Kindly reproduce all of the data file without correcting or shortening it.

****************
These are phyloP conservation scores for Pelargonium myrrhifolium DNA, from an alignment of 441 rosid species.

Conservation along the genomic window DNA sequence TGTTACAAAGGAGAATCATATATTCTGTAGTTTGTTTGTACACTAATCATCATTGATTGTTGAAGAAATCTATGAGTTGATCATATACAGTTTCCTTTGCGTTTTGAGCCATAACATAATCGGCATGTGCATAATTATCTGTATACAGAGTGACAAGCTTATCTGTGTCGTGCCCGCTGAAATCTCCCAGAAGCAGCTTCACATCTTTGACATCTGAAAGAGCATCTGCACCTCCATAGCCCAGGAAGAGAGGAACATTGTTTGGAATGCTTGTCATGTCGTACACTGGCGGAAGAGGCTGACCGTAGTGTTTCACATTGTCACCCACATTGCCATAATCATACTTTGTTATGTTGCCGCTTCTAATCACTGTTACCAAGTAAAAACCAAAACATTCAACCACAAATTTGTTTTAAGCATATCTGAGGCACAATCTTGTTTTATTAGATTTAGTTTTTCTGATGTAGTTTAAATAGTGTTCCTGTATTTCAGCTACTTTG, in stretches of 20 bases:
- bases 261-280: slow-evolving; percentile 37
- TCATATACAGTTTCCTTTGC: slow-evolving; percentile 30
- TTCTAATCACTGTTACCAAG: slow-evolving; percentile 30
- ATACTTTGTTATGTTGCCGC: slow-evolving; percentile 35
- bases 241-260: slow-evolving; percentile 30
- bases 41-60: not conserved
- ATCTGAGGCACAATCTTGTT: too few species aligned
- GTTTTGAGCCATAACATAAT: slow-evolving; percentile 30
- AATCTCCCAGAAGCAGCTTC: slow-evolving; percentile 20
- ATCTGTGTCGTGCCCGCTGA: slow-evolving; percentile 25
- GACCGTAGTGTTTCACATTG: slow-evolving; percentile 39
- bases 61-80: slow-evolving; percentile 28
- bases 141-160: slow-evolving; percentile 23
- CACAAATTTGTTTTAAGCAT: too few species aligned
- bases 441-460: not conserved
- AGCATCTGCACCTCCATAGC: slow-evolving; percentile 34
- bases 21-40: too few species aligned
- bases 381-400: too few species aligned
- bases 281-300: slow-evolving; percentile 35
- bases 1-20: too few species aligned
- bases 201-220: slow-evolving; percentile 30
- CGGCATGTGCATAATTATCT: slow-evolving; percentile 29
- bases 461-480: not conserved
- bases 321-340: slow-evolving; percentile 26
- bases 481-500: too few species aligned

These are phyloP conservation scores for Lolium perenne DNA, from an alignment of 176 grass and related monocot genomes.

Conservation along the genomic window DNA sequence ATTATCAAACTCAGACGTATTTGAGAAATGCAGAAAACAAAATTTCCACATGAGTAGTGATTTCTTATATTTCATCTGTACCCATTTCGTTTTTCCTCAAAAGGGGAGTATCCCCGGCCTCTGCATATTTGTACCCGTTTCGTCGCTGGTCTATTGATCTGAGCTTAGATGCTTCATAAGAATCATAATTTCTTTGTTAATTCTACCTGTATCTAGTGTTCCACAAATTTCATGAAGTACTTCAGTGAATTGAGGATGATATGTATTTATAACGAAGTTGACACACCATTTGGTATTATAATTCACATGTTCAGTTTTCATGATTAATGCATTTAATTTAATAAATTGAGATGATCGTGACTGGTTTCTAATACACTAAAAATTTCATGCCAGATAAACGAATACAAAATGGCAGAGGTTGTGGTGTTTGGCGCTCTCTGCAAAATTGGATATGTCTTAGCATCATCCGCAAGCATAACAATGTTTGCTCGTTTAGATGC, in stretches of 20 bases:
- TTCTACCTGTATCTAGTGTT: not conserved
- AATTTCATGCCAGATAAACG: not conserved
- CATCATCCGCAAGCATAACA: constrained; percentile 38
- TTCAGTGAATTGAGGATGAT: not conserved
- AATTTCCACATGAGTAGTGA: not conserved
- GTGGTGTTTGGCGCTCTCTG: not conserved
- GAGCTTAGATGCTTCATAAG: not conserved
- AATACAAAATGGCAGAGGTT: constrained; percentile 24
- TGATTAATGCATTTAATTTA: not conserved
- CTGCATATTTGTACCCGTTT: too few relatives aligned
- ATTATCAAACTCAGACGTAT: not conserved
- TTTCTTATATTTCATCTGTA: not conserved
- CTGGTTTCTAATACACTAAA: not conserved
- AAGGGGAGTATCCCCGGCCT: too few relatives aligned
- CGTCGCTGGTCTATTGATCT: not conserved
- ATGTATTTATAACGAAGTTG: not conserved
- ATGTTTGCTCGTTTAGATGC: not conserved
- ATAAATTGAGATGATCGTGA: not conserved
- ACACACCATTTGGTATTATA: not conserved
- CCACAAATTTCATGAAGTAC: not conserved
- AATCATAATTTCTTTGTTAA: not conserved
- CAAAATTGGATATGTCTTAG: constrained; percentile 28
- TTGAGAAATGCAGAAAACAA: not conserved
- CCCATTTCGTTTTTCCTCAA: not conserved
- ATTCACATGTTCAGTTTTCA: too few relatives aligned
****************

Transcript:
These are phyloP conservation scores for Pelargonium myrrhifolium DNA, from an alignment of 441 rosid species.

Conservation along the genomic window DNA sequence TGTTACAAAGGAGAATCATATATTCTGTAGTTTGTTTGTACACTAATCATCATTGATTGTTGAAGAAATCTATGAGTTGATCATATACAGTTTCCTTTGCGTTTTGAGCCATAACATAATCGGCATGTGCATAATTATCTGTATACAGAGTGACAAGCTTATCTGTGTCGTGCCCGCTGAAATCTCCCAGAAGCAGCTTCACATCTTTGACATCTGAAAGAGCATCTGCACCTCCATAGCCCAGGAAGAGAGGAACATTGTTTGGAATGCTTGTCATGTCGTACACTGGCGGAAGAGGCTGACCGTAGTGTTTCACATTGTCACCCACATTGCCATAATCATACTTTGTTATGTTGCCGCTTCTAATCACTGTTACCAAGTAAAAACCAAAACATTCAACCACAAATTTGTTTTAAGCATATCTGAGGCACAATCTTGTTTTATTAGATTTAGTTTTTCTGATGTAGTTTAAATAGTGTTCCTGTATTTCAGCTACTTTG, in stretches of 20 bases:
- bases 261-280: slow-evolving; percentile 37
- TCATATACAGTTTCCTTTGC: slow-evolving; percentile 30
- TTCTAATCACTGTTACCAAG: slow-evolving; percentile 30
- ATACTTTGTTATGTTGCCGC: slow-evolving; percentile 35
- bases 241-260: slow-evolving; percentile 30
- bases 41-60: not conserved
- ATCTGAGGCACAATCTTGTT: too few species aligned
- GTTTTGAGCCATAACATAAT: slow-evolving; percentile 30
- AATCTCCCAGAAGCAGCTTC: slow-evolving; percentile 20
- ATCTGTGTCGTGCCCGCTGA: slow-evolving; percentile 25
- GACCGTAGTGTTTCACATTG: slow-evolving; percentile 39
- bases 61-80: slow-evolving; percentile 28
- bases 141-160: slow-evolving; percentile 23
- CACAAATTTGTTTTAAGCAT: too few species aligned
- bases 441-460: not conserved
- AGCATCTGCACCTCCATAGC: slow-evolving; percentile 34
- bases 21-40: too few species aligned
- bases 381-400: too few species aligned
- bases 281-300: slow-evolving; percentile 35
- bases 1-20: too few species aligned
- bases 201-220: slow-evolving; percentile 30
- CGGCATGTGCATAATTATCT: slow-evolving; percentile 29
- bases 461-480: not conserved
- bases 321-340: slow-evolving; percentile 26
- bases 481-500: too few species aligned

These are phyloP conservation scores for Lolium perenne DNA, from an alignment of 176 grass and related monocot genomes.

Conservation along the genomic window DNA sequence ATTATCAAACTCAGACGTATTTGAGAAATGCAGAAAACAAAATTTCCACATGAGTAGTGATTTCTTATATTTCATCTGTACCCATTTCGTTTTTCCTCAAAAGGGGAGTATCCCCGGCCTCTGCATATTTGTACCCGTTTCGTCGCTGGTCTATTGATCTGAGCTTAGATGCTTCATAAGAATCATAATTTCTTTGTTAATTCTACCTGTATCTAGTGTTCCACAAATTTCATGAAGTACTTCAGTGAATTGAGGATGATATGTATTTATAACGAAGTTGACACACCATTTGGTATTATAATTCACATGTTCAGTTTTCATGATTAATGCATTTAATTTAATAAATTGAGATGATCGTGACTGGTTTCTAATACACTAAAAATTTCATGCCAGATAAACGAATACAAAATGGCAGAGGTTGTGGTGTTTGGCGCTCTCTGCAAAATTGGATATGTCTTAGCATCATCCGCAAGCATAACAATGTTTGCTCGTTTAGATGC, in stretches of 20 bases:
- TTCTACCTGTATCTAGTGTT: not conserved
- AATTTCATGCCAGATAAACG: not conserved
- CATCATCCGCAAGCATAACA: constrained; percentile 38
- TTCAGTGAATTGAGGATGAT: not conserved
- AATTTCCACATGAGTAGTGA: not conserved
- GTGGTGTTTGGCGCTCTCTG: not conserved
- GAGCTTAGATGCTTCATAAG: not conserved
- AATACAAAATGGCAGAGGTT: constrained; percentile 24
- TGATTAATGCATTTAATTTA: not conserved
- CTGCATATTTGTACCCGTTT: too few relatives aligned
- ATTATCAAACTCAGACGTAT: not conserved
- TTTCTTATATTTCATCTGTA: not conserved
- CTGGTTTCTAATACACTAAA: not conserved
- AAGGGGAGTATCCCCGGCCT: too few relatives aligned
- CGTCGCTGGTCTATTGATCT: not conserved
- ATGTATTTATAACGAAGTTG: not conserved
- ATGTTTGCTCGTTTAGATGC: not conserved
- ATAAATTGAGATGATCGTGA: not conserved
- ACACACCATTTGGTATTATA: not conserved
- CCACAAATTTCATGAAGTAC: not conserved
- AATCATAATTTCTTTGTTAA: not conserved
- CAAAATTGGATATGTCTTAG: constrained; percentile 28
- TTGAGAAATGCAGAAAACAA: not conserved
- CCCATTTCGTTTTTCCTCAA: not conserved
- ATTCACATGTTCAGTTTTCA: too few relatives aligned